There are also present: the Armenian Apostolic Church, Orthodox Judaism, Christians of Evangelical Faith, Lutheran Church of Ingria, New Apostolic Church, Gaudiya Vaishnavism.
Traditional religious beliefs of the Chuvash people are represented by one local organization Tura (Turӑ).
Despite a variety of registered and unregistered religious organizations the predominant religion of Chuvashia is upheld by 95% of the population, followed by Islam with 3%, Protestantism 1% and the collection of other beliefs which only make up 1% combined [According to Georoot], whis is a rather flawed formalisation, because it fails to recognize irreligious people and atheists which make up a significant part of the population.
Ancient and Medieval Times
There are multiple recorded episodes involving missionaries sent to ancient ancestors or kin-nations of Chuvash, but we'll start with something closer to home or medieval state of Volga Bulgaria which was sitting on important trade routes and as a result produced to martyrs of Christian faith - [Chr]Abraham of Bulgaria, an islamic merchant, who converted to Christianity and was killed cerca 1229 for leaving Islam, he was made a saint of Russian Orthodox Church, when miracles started happening above his grave his relics were transfered from the city of Bulgar to Vladimir, and Theodor Jerusalemite also known as Theodor the Philosopher who was a rich merchant, he was martyred in 1323 in the city of Bulgar when Khan Uzbeg of the Golde Horde converted to Islam and decreed forcible conversion. In 2010 archeologists found a burial of a man with unusual mediterranean features and a large bronze cross [Th]. It could very well be Saint Theodor.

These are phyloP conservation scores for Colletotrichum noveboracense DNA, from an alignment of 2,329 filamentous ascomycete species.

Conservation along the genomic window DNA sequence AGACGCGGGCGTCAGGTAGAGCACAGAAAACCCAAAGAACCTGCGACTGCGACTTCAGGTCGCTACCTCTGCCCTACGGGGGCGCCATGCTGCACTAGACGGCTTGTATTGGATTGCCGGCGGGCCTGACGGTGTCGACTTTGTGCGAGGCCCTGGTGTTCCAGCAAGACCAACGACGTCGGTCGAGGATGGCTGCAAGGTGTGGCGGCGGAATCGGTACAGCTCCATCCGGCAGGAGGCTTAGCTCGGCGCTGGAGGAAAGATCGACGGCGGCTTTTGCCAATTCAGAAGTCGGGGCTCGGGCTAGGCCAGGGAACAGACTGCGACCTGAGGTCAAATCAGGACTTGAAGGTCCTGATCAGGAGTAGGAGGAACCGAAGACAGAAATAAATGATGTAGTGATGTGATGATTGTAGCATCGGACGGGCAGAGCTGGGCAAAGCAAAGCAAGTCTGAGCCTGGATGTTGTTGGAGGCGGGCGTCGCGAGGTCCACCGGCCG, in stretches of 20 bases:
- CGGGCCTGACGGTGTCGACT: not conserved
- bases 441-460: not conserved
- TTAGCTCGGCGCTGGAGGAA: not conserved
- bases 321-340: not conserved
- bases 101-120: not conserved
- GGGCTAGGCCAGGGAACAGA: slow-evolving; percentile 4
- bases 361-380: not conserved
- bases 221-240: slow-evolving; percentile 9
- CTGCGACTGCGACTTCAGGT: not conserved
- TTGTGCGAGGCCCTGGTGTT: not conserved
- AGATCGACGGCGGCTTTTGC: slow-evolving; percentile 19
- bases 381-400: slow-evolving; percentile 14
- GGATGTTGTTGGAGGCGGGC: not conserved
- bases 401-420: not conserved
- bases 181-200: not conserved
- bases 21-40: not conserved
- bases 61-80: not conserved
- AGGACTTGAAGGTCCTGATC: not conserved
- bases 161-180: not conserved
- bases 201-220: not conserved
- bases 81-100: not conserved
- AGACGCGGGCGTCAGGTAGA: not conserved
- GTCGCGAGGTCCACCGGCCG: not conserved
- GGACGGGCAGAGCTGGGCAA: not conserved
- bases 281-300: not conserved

There is plenty of evidence (historical records and archeological finds dated 11-13th centruies CE) to support the idea that Christianity was very well known in Volga Bulgaria, but the Mongol invasion and conquest of the state stopped the spreading of the good news to the east until 16th century CE when the Horde's Kazan Khanate toppled, the subsequent Christianization of the region is associated with the name of Sainted Gourias, the first archbishop of Kazan. In 2015 a monument was erected to Sainted Gourias and a public discussion was held as to whether or not make him patron saint of the city.
Chistianity is widespread in Chuvashia .There are more than 200 churches, parishes and communities registered, including the Orthodox, Baptist, Evangelical, “Good News” Christian mission, Adventist and others.
Work on the Chuvash Scripture translation started already in the early 19th century. The first Bible books in the Chuvash language were published as early as 1820 by the Russian Bible Society founded in 1813. The New Testament translation was almost completed then, but only the four Gospels were published. In the second half of the 19th century a new Chuvash Bible translation was started, this time by Ivan Yakovlev – one of the outstanding man in the Chuvash culture. The New testament translation was completed, as well as some of the Old Testament books. [CST]
Russian Orthodox Church